Code-switching and code-mixing in trilingual education in Hong Kong: A case study

Research output: Contribution to journalArticles

Abstract

Classroom instructions in Hong Kong secondary school context often involve code-switching/code-mixing, with textbooks in English yet the lessons being taught in Cantonese (A variety of spoken Chinese) or a Cantonese/English mix. The code-switching/code-mixing instruction has been a common practice in Hong Kong classroom teaching. However, the Education Commission of Hong Kong considered code-switching/code-mixing instruction as the primary reason for students’ inadequate levels of English and Chinese. Therefore, the Government adopted the policy of ‘mother-tongue teaching’ to promote Chinese-medium instruction so as to reduce code-switching/code-mixing instruction. In this paper, firstly, a summary of the historical background of the Hong Kong language polices will be introduced. Secondly, the role of code-switching/code-mixing instruction in classroom teaching will be discussed by illustrating examples from a case study in a Hong Kong secondary school. Finally, the reasons behind using mixed code and its impact on student learning will be analyzed and discussed. A number of research methods were employed: questionnaire survey, student focus group interviews and classroom discourse analysis. The research findings show that students in the case study school found the use of mixed code beneficial even though the school language policy does not encourage code-switching/code-mixing instruction. We anticipate that this study will shed some light on the study of code-switching/code-mixing. Copyright © 2019 GRDS Publishing.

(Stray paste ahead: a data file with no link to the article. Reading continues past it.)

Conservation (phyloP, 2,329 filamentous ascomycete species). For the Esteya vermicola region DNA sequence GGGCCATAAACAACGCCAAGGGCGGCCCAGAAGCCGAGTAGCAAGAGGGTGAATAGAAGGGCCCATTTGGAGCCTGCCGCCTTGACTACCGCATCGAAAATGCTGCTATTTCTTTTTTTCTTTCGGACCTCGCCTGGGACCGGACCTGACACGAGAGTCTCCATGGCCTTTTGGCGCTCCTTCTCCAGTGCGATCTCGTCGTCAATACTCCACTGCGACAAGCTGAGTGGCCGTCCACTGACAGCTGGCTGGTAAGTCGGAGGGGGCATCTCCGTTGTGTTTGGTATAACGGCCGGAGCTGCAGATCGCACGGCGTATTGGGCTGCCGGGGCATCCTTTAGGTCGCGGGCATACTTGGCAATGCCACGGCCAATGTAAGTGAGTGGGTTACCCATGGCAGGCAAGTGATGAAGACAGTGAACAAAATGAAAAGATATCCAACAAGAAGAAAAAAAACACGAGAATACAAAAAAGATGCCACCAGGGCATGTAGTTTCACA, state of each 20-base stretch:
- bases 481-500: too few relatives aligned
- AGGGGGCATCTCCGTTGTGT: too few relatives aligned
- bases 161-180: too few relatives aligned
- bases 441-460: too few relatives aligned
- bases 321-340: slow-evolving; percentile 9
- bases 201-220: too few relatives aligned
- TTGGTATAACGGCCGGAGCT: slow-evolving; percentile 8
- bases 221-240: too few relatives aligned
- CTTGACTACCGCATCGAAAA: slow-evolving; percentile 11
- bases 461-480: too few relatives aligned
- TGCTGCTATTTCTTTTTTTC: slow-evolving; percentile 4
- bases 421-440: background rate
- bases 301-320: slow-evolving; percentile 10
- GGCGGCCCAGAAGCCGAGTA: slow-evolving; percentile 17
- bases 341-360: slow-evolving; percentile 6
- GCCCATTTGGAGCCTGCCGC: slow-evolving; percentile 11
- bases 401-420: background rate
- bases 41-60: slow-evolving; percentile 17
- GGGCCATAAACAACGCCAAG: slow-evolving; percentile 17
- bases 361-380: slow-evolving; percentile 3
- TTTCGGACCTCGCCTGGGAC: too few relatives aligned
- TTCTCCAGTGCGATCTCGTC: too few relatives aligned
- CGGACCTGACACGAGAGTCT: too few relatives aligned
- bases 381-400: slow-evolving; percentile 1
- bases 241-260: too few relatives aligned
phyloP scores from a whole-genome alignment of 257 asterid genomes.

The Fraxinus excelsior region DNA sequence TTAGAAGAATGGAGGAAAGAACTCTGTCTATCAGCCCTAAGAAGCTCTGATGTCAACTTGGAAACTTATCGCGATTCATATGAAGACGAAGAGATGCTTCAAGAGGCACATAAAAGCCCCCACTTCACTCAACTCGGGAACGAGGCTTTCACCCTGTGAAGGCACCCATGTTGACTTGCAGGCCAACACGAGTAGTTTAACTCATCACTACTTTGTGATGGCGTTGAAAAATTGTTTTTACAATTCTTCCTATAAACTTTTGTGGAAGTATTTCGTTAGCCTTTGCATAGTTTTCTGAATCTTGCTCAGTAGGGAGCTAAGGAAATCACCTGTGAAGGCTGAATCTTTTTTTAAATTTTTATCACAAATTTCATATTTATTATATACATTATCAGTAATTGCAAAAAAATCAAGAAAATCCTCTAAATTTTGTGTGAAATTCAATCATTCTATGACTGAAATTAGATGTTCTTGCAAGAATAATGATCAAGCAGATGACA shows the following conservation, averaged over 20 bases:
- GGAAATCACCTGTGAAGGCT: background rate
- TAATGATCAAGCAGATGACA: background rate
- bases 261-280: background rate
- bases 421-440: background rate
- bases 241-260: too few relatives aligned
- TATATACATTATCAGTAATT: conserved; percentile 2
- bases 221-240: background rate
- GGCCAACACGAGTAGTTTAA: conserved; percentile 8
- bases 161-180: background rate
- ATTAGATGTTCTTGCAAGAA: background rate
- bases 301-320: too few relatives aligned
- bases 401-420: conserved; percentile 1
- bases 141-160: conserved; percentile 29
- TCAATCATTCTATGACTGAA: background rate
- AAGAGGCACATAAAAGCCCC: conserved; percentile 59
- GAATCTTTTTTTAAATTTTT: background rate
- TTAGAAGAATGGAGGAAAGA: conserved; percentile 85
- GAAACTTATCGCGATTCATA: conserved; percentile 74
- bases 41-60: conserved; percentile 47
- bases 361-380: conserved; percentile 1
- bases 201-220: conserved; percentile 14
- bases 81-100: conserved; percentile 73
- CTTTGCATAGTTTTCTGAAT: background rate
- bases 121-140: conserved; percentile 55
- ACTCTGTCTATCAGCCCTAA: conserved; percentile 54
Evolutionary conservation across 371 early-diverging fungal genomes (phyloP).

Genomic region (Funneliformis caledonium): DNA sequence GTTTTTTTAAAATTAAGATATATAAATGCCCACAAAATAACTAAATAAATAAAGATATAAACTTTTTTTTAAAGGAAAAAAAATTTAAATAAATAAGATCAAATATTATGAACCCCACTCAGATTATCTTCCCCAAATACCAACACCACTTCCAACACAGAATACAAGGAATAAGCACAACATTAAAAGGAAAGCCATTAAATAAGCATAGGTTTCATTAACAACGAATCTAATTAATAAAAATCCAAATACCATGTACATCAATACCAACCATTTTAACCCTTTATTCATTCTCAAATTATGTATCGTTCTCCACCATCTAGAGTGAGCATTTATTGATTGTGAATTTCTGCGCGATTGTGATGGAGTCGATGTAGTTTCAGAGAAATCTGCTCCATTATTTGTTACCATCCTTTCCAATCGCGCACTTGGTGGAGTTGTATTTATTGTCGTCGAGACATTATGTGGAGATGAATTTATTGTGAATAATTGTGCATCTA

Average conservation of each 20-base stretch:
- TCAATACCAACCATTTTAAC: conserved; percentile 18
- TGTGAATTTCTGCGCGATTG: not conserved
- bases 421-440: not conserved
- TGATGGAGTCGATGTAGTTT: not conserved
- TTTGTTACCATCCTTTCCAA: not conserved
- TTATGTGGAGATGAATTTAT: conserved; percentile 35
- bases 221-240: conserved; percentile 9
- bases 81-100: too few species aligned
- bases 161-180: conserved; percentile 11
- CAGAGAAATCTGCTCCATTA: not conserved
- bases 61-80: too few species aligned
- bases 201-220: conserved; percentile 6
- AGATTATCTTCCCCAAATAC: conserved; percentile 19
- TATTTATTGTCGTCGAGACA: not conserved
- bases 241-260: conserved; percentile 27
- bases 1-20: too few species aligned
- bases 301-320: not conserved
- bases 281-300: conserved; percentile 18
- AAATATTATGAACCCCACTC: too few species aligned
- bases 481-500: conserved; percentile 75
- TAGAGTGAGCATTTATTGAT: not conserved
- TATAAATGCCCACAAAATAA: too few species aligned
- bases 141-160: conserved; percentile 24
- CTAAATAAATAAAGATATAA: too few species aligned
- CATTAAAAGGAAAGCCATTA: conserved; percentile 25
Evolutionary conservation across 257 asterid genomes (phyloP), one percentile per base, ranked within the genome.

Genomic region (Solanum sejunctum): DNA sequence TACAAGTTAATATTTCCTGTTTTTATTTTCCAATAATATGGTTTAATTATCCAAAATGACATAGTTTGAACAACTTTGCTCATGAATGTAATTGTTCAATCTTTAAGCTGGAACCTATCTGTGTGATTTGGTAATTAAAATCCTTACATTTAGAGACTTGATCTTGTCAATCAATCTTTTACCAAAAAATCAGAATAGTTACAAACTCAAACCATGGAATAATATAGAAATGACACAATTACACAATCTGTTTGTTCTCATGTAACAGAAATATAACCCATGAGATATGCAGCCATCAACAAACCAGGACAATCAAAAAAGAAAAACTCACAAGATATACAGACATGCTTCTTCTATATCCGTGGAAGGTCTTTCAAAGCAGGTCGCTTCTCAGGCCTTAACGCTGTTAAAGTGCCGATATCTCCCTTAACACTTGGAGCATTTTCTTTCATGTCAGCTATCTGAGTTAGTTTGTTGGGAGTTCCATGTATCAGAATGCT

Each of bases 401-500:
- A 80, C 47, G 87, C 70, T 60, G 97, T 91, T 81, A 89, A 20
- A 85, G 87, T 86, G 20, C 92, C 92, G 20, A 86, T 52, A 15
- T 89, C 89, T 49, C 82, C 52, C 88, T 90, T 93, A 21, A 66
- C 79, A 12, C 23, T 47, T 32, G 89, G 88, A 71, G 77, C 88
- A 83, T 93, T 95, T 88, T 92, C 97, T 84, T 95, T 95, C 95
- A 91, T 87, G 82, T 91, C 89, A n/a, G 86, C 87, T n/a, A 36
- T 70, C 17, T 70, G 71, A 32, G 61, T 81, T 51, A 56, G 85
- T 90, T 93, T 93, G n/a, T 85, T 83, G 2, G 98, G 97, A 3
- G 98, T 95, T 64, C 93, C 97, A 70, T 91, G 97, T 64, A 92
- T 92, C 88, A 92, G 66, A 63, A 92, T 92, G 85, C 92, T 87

Original languageEnglish
Pages (from-to)124-139
JournalPUPIL: International Journal of Teaching, Education and Learning
Volume3
Issue number2
Early online date02 Aug 2019
DOIs
Publication statusPublished - 24 Oct 2019

Citation

Wang, L. (2019). Code-switching and code-mixing in trilingual education in Hong Kong: A case study. PUPIL: International Journal of Teaching, Education and Learning, 3(2), 124-139. doi: 10.20319/pijtel.2019.32.124139

Keywords

  • Code-switching
  • Code-mixing
  • Mother-tongue teaching
  • Biliterate and trilingual
  • Hong Kong

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